Keely: And going back to this idea, you were saying Taylor earlier about shame and how in that could be a place where the partner feels shame cuz like, oh, they're not interested in me, or they're distracted during sex and I am not sexy enough, or I'm not interesting enough.
But in actuality, it's part of how their brain works and being able to work together and have that communication. Both before engaging in sexual activities, but also, yeah, talking during sex and normalizing talking during sex. I mean, I'm sure we've talked about that before, Melisa.
Keely: That's continually something that couples will talk about and sometimes feel awkward or like it ruins the moment or all of these ideas that, these cultural ideas that really need some folks, it helps for them to practice that, practice that communication so that it doesn't feel awkward or lean or I always say lean into the awkwardness. Okay. You're talking-
Keely: It feels awkward. Lean into it. Let's play it. Be awkward.
Melisa: I'm so glad you just said that. Keely. I literally had a session about a week ago where I told someone like, your, your homework is to go have the most awkward sex you can have. Like get it outta your system. Just agree with your partner. We're gonna be as awkward as we can be, so we know what that is, and then it won't be so scary.
Taylor: Sex is weird when you really like, think about it but that's okay. It can be weird. It can be awkward and still like pleasurable and connecting and all of those things. So I think embracing that awkwardness and weirdness or silliness, feels really good. And it's a way to be vulnerable with each other, like, you know, someone in the moment can say like, Hey, my brain is kind of like floating away, but I wanna be here with you.
Or, oh, I'm suddenly feeling really overstimulated. Can we shift to something else right now? Yeah. Like it feels hard sometimes to be that vulnerable and yet if you can and you can like work through that together, it's so connecting cuz you're like, oh, I get to like be my full self and share my full experience. And we still get to have this really pleasurable experience together.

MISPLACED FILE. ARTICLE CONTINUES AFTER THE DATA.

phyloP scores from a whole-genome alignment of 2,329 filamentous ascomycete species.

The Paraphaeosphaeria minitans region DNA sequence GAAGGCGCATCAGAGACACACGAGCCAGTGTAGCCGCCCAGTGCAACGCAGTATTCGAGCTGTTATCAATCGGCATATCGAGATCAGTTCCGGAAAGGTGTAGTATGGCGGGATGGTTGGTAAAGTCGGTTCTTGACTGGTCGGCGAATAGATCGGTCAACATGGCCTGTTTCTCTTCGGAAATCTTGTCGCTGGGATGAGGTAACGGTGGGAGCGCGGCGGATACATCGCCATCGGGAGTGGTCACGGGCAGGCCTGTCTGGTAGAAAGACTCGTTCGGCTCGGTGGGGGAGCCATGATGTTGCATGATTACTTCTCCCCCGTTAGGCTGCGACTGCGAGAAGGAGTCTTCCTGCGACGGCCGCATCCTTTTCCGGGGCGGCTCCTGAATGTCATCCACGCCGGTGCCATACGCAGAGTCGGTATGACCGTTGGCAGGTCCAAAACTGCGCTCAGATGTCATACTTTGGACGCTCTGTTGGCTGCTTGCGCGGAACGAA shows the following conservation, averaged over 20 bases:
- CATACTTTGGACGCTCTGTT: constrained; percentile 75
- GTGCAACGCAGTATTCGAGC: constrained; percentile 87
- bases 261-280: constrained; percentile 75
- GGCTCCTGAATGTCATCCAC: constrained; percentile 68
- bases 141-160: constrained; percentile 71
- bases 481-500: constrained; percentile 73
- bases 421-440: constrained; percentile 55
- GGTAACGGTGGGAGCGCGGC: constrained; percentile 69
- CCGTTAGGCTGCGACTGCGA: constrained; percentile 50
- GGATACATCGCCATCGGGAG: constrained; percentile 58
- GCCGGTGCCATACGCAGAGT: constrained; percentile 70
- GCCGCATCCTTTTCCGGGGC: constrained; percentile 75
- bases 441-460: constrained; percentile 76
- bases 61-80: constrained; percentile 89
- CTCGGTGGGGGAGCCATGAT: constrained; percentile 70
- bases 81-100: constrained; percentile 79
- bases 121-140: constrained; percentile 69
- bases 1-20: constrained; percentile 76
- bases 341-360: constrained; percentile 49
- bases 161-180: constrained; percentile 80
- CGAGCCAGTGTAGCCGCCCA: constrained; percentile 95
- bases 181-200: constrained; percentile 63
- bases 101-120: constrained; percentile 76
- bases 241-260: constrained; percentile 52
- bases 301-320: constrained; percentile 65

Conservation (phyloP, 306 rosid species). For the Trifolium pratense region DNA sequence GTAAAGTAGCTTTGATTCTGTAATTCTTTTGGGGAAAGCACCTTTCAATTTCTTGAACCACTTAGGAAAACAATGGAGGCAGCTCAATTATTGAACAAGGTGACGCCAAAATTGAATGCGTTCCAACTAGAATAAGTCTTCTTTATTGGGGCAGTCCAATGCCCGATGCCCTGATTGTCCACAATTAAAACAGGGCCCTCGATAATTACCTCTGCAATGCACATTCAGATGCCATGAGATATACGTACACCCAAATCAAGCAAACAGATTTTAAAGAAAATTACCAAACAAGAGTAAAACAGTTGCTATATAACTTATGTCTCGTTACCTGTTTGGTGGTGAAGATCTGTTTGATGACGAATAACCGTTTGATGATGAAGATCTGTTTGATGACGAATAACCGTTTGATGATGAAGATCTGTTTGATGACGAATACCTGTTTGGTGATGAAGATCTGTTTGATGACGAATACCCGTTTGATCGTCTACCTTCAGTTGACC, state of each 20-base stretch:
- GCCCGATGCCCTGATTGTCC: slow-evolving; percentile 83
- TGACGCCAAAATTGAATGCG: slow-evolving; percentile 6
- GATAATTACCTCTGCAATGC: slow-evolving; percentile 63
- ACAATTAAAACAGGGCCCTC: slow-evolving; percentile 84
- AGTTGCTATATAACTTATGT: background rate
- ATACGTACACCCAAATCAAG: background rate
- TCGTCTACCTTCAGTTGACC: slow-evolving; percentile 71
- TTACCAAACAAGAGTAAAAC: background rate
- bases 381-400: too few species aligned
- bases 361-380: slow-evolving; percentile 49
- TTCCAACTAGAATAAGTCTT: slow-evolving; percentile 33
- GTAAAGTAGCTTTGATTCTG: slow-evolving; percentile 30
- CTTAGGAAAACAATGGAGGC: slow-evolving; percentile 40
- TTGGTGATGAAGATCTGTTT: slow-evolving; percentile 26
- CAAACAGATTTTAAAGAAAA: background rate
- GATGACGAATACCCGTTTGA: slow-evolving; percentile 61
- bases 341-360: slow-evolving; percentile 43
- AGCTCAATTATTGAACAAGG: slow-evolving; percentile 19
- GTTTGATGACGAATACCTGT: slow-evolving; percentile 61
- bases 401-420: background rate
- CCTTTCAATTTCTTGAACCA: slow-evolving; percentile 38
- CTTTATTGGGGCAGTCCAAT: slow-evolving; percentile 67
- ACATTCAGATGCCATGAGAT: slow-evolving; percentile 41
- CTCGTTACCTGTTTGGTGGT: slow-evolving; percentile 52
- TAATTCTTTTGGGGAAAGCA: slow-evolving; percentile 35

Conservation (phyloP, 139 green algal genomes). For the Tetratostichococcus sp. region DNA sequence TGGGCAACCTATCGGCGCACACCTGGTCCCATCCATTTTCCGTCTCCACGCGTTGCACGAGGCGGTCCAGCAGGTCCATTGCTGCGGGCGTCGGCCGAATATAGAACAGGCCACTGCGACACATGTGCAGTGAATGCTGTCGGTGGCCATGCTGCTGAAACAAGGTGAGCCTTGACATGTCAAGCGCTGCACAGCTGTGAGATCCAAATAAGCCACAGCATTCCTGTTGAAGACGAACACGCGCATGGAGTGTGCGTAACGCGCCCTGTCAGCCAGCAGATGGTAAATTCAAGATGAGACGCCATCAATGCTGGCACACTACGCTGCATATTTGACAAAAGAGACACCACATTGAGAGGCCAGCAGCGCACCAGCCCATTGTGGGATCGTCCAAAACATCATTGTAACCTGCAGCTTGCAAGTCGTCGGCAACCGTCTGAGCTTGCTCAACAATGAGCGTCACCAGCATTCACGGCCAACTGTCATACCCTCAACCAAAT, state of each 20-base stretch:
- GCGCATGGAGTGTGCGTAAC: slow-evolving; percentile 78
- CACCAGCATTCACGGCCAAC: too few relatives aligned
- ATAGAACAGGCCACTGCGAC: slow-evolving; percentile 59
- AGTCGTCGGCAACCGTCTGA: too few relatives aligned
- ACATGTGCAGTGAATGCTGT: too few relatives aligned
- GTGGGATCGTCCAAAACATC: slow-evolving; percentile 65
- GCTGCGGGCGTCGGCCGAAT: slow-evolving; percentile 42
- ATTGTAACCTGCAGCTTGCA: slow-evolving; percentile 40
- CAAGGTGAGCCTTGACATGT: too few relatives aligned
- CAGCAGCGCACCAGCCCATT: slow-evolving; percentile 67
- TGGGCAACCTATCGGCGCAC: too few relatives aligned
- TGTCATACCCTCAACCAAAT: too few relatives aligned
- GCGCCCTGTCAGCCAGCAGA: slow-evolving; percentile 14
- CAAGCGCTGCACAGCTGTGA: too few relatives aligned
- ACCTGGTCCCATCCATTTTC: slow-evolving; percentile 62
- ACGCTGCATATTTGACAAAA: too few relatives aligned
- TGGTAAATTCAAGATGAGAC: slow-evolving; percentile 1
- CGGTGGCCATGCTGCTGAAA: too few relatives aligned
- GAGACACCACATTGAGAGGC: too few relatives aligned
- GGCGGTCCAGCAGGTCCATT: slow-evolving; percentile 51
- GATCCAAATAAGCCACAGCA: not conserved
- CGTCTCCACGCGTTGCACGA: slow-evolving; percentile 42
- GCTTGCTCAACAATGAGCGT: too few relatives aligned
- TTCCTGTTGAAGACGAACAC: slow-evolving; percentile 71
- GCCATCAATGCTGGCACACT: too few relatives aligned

Melisa: And then we learn it safe with that partner to ask for things like that. And it will be respected, not shamed, you know?
Melisa: I like that too. Are you that checking in? Like, are you, are you still with me? Are you with me? I've seen people do thateven just using eye contact, like, Hey, look at me, look me in the eyes. And it's like that moment of reconnection where, I don't know, can we call sex, like co-regulating? Is that what we're doing when we're having sex versus having our own individual, you know, experiences we're like coming together, right?
Keely: I mean, it can be yes. When it's done a certain way, it's definitely co-regulating. Yeah.
Keely: Well, I think the focus when, if we go back to talking about BDSM, that focus that happens during scenes or that can happen during scenes really does allow folks to be in their body and often reported it's a more intense, mindfulness practice within the dynamic of the scene while engaging in BDSM.
Taylor: Mm-hmm. . Yeah. It makes me think about how, I think a lot of people, I'll speak to ADHD cuz it's my experience, um,
Taylor: Really struggle with mindfulness.
Taylor: Like I know I'm like learning to be a therapist. I like learned about mindfulness practices and I would like walk clients through them and then I would try it and I'm like, my brain cannot do this. Like, I'm trying so hard. I keep practicing and it's just not working and I just recognized once I had the reframe ofexperiencing ADHD is that I just have to engage with mindfulness in different ways.
Taylor: For me, like personally, kink is a way to be mindful in sex because the, like, increase of the stimulation and the like, focus of the scene and being able to hyper focus in that, really helps me be present.
And I think that's the case for a lot of people. so I love that, like it can be a path to mindfulness, which needs to, you know, being present and having more pleasure and being more connected to whoever you're being sexual with.
Keely: We haven't had a full episode. We are gearing up for that, but we have not had a full episode on BDSM and kink. And I, I do wanna bring out at least talking about this when we're talking about novelty, is really opening up the idea that when we say BDSM and kink, that there is such a wide range. And so we're not saying, I mean, I was talking specifically about a scene, but that can be a lot. There's a huge variation and even things like, using handcuffs or using sensory items blindfolding.
I mean, those are the basics that we hear, especially if we listen to, God forbid, listen to goop or something.
But even, you know, almost like kink light.
Keely: Bringing things in that are sensory specific that are new. It doesn't have to be someone. Pain or being with a trained dom or one of the partners learning how to be a dom and sub, there are ways that can, those pieces can be brought in without a very structured scene.
And consent, consent, consent, consent. No matter what we're talking about. Sorry, just gotta throw that out there. Just realizing as I'm talking, if someone's like, oh, I'm gonna try kink I'm gonna try tying someone up, or putting handcuffs to the bed. Consent first.
Taylor: Crucial. Yeah. I think kink is so expansive. I, I talk to my clients about like, kink doesn't even have to be sexual.
It can be, but it, it, there's like this huge spectrum of how you can engage with kink and I think people can feel pretty intimidated. They haven't explored it before, and they do have this vision of like, wow, I have to like engage in this, full like dom sub dynamic. And there has to be a whole scene and really you can engage with kink and you can be kinky. Um, this like entire spectrum same with neurodiversity. So.